Can you hear me now?
The Orange County Public Schools, located in the Orlando, Florida area, just announced a new cellphone rule. The announcement said cellphones may no longer be used by high school students in the classroom. I’m puzzled. Were students ever allowed to blithely text away while the teacher taught chemistry or calculus? Don’t the usual classroom discipline rules apply – listen and participate in class or head to the principal’s office? Is there really any difference between texting your buddy on your cell phone or passing handwritten notes in class?
Can’t we all just get along?
One of the biggest challenges volunteer leaders of school fundraising groups face is getting along with the school principal, teacher, coach or other staff that advises the group. While schools talk about parent and community involvement, with so many stakeholders pulling at them – the Board of Education, teachers, students, parents – sometimes it feels like volunteer leaders are more annoyance than help. That said, a big part of your job as a school support organization is helping to improve the communication between school, parents and students.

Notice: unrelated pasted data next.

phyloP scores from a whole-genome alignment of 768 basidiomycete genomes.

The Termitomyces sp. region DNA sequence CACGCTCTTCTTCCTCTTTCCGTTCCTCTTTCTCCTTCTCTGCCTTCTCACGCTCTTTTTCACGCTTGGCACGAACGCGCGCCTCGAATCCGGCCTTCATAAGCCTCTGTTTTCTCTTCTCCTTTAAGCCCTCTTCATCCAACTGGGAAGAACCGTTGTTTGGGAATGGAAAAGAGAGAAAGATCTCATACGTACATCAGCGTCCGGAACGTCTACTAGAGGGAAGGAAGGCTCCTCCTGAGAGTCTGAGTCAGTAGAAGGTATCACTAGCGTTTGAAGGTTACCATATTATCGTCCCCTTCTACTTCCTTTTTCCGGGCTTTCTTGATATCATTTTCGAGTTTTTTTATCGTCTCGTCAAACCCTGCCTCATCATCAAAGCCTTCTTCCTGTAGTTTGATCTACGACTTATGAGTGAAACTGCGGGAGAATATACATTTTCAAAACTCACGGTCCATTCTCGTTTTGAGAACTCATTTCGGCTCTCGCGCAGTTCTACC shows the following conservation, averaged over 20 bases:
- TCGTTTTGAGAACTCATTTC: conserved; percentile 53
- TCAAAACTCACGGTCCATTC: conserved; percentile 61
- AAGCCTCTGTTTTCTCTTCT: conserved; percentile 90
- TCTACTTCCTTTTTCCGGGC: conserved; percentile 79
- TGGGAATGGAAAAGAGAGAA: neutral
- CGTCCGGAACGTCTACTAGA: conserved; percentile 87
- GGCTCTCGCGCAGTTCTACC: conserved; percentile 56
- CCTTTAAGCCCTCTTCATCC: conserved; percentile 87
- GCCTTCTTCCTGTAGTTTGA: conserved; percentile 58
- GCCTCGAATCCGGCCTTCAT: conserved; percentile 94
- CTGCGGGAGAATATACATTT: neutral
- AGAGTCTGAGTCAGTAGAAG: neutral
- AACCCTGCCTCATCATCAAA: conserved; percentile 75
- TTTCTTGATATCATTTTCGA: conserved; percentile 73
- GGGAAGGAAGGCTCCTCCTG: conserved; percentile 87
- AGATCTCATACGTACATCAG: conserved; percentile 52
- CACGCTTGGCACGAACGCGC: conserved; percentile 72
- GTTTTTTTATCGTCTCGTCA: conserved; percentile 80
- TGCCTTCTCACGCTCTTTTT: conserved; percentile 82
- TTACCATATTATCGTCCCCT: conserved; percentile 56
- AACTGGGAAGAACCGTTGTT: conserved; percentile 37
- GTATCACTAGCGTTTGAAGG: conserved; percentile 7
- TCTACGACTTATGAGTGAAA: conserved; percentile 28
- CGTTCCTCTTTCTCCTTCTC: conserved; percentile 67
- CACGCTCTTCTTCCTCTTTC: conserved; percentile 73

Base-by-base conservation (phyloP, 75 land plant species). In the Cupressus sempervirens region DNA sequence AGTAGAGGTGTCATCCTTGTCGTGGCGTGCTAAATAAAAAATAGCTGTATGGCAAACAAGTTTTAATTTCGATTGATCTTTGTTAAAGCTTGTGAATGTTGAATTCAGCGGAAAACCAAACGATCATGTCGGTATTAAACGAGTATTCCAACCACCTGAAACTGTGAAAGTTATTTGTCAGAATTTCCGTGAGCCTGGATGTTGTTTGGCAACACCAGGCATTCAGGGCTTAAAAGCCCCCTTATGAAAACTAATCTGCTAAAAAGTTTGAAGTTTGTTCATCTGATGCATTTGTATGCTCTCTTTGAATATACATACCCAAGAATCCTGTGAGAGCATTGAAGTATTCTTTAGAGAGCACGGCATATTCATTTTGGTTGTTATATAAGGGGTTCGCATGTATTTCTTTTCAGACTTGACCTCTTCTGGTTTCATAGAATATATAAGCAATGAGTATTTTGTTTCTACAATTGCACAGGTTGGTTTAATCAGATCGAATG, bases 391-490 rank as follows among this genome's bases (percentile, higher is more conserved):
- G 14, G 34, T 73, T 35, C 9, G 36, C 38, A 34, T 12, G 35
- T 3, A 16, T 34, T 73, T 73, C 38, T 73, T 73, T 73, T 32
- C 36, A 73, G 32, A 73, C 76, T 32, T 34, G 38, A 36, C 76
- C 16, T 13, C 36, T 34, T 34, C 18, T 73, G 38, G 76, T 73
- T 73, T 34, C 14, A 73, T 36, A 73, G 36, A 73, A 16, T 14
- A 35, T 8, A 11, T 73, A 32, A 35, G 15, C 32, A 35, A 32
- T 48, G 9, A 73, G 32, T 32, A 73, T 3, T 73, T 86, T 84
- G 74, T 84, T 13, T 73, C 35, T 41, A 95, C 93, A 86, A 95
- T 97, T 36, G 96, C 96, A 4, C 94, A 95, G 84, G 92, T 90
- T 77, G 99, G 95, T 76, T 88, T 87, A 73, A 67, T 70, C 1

Will the presidential election impact the need for school fundraising?
It’s difficult to measure how much money volunteer-led school fundraising groups – you know those parent teacher organizations, athletic, arts and other booster clubs – raise to cover education costs where government dollars fall short. The best estimate I’ve seen is $4.5 billion plus. Probably plus, plus, plus. This parent-led fundraising for “free” public education is unique to the U.S. which got me wondering whether the presidential election will have any impact on the funding of “free” public education. I took a look at what the leading candidates, Hillary Clinton, Donald Trump, and Gary Johnson, had to say about public education.
Why isn’t free public education free?
Have you heard the Staples advertisement set to the holiday tune of The Most Wonderful Time of the Year with parents leaping for joy that the kids are going back to school? I’m guessing fewer parents are leaping for joy and more are feeling a holiday-like pinch with the cost of school fees for sports, music, field trips, labs, etc. rivaling or exceeding with most parents spend per child at the holidays. In many high schools, parents pay hundreds of dollars a year so their children can play sports or march in the high school band.